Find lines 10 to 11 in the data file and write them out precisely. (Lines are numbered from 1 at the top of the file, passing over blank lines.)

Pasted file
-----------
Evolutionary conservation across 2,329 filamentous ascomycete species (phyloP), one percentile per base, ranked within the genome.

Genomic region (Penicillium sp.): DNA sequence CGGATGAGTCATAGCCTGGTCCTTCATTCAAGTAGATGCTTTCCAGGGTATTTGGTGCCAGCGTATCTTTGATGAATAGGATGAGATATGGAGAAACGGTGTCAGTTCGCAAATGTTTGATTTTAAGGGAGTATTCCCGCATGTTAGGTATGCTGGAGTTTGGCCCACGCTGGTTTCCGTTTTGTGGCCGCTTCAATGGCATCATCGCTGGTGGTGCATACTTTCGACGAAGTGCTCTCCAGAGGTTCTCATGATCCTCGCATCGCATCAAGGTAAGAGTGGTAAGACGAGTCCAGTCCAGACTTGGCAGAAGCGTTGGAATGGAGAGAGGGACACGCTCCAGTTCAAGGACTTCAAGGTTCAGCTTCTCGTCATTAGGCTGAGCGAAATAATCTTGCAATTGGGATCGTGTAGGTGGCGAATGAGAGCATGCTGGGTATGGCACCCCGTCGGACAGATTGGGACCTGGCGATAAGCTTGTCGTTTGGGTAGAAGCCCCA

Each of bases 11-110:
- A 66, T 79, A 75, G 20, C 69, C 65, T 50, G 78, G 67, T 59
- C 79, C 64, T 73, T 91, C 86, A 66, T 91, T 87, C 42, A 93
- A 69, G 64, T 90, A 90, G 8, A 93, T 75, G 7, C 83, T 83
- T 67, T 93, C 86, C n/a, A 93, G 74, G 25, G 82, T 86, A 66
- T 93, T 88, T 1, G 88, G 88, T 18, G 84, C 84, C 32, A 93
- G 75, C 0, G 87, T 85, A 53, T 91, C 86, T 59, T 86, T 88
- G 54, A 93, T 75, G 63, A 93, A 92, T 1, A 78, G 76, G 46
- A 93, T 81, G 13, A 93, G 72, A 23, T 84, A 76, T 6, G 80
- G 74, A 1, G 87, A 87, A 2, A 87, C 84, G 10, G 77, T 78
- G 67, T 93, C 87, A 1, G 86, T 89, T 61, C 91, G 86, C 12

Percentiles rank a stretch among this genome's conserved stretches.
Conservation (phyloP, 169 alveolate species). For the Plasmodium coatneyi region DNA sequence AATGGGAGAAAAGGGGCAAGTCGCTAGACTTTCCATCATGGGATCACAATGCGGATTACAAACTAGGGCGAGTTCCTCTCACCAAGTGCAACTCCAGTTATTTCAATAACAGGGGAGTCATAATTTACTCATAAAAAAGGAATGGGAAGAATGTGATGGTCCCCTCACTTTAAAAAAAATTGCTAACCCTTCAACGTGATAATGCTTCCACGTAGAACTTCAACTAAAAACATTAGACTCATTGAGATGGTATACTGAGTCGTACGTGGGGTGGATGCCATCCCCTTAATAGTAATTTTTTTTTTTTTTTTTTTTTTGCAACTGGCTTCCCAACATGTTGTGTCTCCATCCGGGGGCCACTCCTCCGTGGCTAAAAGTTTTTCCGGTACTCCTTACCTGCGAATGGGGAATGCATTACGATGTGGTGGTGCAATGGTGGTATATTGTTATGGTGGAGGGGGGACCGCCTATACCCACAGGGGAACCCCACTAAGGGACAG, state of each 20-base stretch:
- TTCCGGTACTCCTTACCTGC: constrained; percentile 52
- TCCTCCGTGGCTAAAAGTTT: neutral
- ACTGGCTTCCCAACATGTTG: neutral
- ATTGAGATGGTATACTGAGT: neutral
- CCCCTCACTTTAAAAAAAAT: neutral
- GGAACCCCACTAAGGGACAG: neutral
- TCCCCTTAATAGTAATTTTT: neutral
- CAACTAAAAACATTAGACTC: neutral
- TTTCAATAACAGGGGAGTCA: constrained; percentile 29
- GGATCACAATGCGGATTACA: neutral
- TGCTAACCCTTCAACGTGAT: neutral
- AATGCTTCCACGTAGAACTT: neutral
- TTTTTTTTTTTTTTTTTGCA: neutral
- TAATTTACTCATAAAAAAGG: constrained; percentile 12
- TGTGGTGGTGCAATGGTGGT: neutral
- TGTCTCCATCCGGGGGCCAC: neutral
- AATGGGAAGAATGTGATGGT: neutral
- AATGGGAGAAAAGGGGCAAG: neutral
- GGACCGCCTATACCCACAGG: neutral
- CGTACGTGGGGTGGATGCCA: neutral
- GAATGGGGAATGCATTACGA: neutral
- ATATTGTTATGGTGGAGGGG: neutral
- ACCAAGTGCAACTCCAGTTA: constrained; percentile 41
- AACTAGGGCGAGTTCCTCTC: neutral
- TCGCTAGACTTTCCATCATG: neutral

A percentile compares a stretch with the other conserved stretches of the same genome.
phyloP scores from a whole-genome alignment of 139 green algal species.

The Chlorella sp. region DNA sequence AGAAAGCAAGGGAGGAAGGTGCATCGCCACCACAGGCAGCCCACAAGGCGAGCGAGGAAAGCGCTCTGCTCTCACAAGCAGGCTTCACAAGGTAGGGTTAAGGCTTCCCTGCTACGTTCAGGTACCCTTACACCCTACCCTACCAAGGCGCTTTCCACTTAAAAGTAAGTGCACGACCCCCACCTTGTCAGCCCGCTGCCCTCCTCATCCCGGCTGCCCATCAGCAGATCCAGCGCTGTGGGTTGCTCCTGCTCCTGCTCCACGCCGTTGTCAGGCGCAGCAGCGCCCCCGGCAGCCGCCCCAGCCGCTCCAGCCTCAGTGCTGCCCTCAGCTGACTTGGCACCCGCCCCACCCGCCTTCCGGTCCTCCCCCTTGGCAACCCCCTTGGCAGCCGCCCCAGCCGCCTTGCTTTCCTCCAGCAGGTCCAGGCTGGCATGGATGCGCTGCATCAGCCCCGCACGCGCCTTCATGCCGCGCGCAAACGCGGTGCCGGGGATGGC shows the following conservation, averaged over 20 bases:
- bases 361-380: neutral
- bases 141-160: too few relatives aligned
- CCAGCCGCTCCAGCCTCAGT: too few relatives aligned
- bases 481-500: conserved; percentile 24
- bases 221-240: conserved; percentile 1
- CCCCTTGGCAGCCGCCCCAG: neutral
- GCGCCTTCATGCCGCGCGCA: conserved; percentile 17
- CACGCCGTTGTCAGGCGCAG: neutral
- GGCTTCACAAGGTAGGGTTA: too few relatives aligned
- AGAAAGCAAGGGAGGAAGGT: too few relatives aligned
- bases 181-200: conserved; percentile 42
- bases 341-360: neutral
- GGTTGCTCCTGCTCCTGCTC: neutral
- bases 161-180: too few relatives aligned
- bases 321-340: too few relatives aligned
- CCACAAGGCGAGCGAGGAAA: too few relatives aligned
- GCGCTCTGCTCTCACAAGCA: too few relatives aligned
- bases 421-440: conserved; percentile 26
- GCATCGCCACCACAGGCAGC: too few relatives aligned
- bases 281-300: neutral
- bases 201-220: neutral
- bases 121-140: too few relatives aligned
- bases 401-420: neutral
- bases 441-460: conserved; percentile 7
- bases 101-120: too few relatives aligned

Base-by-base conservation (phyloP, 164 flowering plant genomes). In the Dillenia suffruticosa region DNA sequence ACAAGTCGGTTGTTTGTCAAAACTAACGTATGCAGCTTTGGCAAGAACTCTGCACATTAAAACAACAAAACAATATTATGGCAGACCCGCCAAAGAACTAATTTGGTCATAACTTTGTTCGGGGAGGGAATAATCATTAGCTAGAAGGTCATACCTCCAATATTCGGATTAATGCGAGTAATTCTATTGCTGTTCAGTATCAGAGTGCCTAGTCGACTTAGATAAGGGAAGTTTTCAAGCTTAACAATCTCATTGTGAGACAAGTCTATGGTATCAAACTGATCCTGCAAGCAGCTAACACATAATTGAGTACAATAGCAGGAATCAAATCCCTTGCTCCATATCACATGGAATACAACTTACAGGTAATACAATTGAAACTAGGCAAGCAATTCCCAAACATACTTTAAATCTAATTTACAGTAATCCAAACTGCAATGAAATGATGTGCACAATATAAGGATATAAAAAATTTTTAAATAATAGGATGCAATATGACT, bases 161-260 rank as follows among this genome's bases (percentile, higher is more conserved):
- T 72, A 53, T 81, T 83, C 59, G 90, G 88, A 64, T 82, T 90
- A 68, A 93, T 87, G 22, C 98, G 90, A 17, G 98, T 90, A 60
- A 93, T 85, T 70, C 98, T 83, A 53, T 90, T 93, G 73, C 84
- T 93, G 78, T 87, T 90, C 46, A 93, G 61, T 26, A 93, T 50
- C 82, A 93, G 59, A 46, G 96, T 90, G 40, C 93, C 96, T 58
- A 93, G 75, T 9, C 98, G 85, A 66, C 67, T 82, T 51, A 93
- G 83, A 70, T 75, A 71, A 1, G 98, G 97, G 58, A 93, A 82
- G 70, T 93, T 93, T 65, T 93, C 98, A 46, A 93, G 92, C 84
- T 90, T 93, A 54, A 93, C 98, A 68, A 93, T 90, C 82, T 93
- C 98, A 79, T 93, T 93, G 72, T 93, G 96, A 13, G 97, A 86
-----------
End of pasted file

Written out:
- G 54, A 93, T 75, G 63, A 93, A 92, T 1, A 78, G 76, G 46
- A 93, T 81, G 13, A 93, G 72, A 23, T 84, A 76, T 6, G 80